Pecita is licensed under the SIL Open Font License, Version 1.1.

Additional links:

Pinyin pangram challenge

One of the many things I plan to do eventually is to put up some graphics of how Pinyin looks in various font faces. A Pinyin pangram would do nicely for a sample text. You know: a short Mandarin sentence in Hanyu Pinyin that uses all of the following 26 letters: abcdefghijklmnopqrstuüwxyz (i.e., the English alphabet’s a-z, minus v but plus ü).

But then I couldn’t find one. So I put the question out to some people I know and quickly got back two Pinyin pangrams.

Ruanwo bushi yingzuo; putongfan bushi xican; maibuqi lüde kan jusede. (57 letters)

and

Zuotian wo bang wo de pengyou Lü Xisheng qu chengli mai yi wan doufuru he ban zhi kaoji. (70 letters)

from Robert Sanders and Cynthia Ning, respectively.

James Dew weighed in with some helpful advice. And, with some additional help from the original two contributors and my wife, I made some additional modifications, eventually resulting in a variant reduced to 48 letters:

Zuotian wo bang nü’er qu yi jia chaoshi mai kele, xifan, doupi.

With tone marks, that’s “Zuóti?n w? b?ng n?’ér qù y? ji? ch?oshì m?i k?lè, x?fàn, dòupí.

I suppose x?fàn is not really the sort of thing one buys at a ch?oshì. On the other hand, people probably don’t worry much about whether jackdaws really do love someone’s big sphinx of quartz, so I think we’re OK. Still, something shorter than 48 letters should be possible — though pangram-friendly brevity is more easily accomplished in English than in Mandarin as spelled in Hanyu Pinyin. As one correspondent noted:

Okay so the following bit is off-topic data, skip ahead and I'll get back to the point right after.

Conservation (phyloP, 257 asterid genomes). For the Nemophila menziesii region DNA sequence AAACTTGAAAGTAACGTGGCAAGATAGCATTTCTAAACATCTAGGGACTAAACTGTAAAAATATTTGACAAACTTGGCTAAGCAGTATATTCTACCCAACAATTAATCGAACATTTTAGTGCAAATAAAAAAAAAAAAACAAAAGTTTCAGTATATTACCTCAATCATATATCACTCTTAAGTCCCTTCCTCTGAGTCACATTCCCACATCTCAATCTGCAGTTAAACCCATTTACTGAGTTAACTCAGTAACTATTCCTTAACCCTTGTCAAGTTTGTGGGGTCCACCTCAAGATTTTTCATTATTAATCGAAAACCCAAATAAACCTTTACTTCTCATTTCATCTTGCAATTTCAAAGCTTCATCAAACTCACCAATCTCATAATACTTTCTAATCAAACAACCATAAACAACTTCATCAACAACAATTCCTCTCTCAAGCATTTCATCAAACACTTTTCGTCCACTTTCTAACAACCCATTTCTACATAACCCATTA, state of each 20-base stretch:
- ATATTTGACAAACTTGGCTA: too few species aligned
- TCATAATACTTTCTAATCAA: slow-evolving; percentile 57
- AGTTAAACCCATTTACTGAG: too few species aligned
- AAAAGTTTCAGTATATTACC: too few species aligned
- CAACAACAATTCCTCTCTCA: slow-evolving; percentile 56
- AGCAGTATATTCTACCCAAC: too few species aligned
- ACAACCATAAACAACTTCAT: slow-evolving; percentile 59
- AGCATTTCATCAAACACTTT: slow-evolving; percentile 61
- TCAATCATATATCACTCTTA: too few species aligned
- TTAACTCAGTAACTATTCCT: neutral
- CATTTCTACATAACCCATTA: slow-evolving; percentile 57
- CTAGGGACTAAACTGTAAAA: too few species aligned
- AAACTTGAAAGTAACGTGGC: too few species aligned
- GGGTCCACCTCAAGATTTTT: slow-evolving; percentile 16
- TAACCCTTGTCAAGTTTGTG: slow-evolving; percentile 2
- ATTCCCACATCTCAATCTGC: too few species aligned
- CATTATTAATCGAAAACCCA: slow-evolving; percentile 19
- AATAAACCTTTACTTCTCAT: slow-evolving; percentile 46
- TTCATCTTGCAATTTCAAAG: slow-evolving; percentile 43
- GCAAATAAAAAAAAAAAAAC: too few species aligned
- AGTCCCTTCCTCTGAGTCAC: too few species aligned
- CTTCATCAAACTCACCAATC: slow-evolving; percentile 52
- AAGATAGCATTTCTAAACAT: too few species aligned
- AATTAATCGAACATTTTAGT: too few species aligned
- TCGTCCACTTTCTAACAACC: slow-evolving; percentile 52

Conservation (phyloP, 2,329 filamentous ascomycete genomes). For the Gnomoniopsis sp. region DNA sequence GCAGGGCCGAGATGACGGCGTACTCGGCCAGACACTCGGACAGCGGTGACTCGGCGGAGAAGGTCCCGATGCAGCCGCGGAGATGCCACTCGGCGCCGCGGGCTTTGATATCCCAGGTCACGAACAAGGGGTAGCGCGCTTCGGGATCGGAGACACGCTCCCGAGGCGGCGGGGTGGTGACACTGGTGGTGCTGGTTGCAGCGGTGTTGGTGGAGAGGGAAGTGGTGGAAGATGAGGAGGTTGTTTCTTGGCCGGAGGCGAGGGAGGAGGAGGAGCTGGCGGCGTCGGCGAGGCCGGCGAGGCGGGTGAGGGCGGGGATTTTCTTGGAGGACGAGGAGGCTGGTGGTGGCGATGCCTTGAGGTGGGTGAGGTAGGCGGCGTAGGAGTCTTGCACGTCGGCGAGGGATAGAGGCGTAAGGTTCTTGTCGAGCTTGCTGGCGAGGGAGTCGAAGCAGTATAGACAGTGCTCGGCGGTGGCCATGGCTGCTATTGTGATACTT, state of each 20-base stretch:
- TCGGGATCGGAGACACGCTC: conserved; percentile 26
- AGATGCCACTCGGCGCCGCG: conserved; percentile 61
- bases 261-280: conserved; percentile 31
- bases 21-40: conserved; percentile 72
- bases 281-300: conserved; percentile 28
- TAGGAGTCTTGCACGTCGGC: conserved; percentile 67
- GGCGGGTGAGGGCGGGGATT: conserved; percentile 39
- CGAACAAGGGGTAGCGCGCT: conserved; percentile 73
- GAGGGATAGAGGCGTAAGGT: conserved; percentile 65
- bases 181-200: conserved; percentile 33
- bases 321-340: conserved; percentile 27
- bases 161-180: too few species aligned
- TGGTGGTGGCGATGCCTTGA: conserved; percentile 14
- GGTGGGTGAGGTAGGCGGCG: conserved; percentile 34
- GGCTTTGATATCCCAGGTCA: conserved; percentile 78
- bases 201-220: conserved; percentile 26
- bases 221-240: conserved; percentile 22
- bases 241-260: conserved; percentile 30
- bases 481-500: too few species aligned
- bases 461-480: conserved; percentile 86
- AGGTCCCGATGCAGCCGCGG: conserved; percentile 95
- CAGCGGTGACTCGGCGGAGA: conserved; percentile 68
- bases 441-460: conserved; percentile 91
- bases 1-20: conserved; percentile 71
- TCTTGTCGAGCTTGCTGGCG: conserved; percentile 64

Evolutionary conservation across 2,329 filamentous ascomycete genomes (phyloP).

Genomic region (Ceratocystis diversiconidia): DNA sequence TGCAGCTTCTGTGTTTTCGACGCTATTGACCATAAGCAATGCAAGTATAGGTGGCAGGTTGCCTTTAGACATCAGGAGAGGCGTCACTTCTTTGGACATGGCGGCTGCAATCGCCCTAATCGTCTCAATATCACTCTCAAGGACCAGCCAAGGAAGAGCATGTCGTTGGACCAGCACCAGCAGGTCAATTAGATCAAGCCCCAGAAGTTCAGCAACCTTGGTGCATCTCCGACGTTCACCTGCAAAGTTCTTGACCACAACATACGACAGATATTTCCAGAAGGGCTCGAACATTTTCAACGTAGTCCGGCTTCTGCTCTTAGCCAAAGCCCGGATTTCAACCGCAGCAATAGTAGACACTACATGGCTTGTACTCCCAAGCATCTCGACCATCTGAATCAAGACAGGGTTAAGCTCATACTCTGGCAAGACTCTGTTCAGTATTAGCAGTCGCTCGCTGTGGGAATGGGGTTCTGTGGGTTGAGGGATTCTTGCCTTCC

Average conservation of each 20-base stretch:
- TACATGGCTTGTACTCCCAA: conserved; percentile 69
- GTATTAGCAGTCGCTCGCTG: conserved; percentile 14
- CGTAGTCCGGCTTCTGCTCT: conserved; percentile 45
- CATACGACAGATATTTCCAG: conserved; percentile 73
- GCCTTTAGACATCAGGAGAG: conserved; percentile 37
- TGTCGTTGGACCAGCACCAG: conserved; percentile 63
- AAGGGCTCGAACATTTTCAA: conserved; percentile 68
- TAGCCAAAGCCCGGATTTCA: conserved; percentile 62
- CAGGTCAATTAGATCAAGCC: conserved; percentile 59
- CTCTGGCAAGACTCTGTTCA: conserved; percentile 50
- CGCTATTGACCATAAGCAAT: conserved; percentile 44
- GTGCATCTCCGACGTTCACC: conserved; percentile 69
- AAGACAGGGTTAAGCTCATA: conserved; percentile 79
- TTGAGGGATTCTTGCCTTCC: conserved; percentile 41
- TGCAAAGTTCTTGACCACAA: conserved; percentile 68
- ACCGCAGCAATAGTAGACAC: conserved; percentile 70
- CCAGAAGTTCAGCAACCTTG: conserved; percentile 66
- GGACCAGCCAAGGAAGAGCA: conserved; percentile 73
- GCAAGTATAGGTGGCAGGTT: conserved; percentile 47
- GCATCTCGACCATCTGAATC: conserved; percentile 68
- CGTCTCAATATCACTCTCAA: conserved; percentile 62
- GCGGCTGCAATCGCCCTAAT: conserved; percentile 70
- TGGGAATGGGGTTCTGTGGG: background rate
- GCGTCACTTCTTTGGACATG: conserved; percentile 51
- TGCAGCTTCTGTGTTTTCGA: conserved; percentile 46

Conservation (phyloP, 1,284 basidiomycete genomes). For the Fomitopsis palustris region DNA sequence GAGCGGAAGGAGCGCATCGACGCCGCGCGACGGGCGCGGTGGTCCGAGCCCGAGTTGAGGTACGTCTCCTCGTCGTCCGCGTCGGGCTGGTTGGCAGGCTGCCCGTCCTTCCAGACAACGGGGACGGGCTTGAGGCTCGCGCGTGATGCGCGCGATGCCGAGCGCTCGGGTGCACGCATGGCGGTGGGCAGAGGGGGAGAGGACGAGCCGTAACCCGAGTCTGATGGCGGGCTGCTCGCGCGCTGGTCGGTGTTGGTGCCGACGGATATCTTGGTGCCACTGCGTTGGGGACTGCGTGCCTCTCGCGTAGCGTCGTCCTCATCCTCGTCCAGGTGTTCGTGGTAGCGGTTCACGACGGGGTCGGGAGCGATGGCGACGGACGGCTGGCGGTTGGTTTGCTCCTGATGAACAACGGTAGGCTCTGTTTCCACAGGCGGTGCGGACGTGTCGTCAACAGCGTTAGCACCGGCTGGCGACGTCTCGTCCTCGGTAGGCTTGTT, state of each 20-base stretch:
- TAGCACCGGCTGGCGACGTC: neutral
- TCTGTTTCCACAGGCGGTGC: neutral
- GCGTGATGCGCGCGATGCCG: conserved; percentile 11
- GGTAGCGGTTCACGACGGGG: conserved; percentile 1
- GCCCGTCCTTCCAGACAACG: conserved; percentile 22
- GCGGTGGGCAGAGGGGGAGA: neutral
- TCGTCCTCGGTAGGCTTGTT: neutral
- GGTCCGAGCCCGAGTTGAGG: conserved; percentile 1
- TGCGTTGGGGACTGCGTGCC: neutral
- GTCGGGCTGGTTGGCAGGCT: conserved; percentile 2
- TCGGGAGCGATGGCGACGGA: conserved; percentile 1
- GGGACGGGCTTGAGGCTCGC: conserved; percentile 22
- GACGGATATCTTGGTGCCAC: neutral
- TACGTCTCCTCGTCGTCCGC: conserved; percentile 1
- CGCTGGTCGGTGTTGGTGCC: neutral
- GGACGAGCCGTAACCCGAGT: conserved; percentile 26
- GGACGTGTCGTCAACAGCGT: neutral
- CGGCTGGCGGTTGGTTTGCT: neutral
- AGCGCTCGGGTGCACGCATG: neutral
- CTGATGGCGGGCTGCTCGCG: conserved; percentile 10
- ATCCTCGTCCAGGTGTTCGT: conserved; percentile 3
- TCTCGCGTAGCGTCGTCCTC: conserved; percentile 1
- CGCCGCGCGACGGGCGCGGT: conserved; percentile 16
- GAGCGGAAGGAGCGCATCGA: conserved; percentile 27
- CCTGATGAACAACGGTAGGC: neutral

Most of the “excess” letters are vowels. Trouble is that Chinese doesn’t pile up the consonants much. Brown, for example, takes care of b, r, w, and n, while only expending one little o…. There’s no word like string in Chinese (5 consonants; one vowel). Chinese piles up vowels: zuotian and chaoshi and doufu and kaoji all use more vowels than consonants.

I’m challenging readers to come up with more Pinyin pangrams.

But I don’t want this to be a reversed shi shi shi stunt, so let’s stay away from Literary Sinitic. And I’d prefer the equivalent of “The quick brown fox jumps over the lazy dog” to that of “Cwm fjord veg balks nth pyx quiz.” In other words, wherever possible this should be in real-world, sayable Mandarin.

One possible variant on this would be to use “abcdefghijklmnopqrstuüwxyz” plus all the forms with diacritics ?á?à?é?è?í?ì?ó?ò?ú?ù???.” (No ? — first-tone ü, that is — is necessary.) But that would be even more work.

Those who devise good pangrams will will be covered in róngyào — or something like that.

Happy hunting.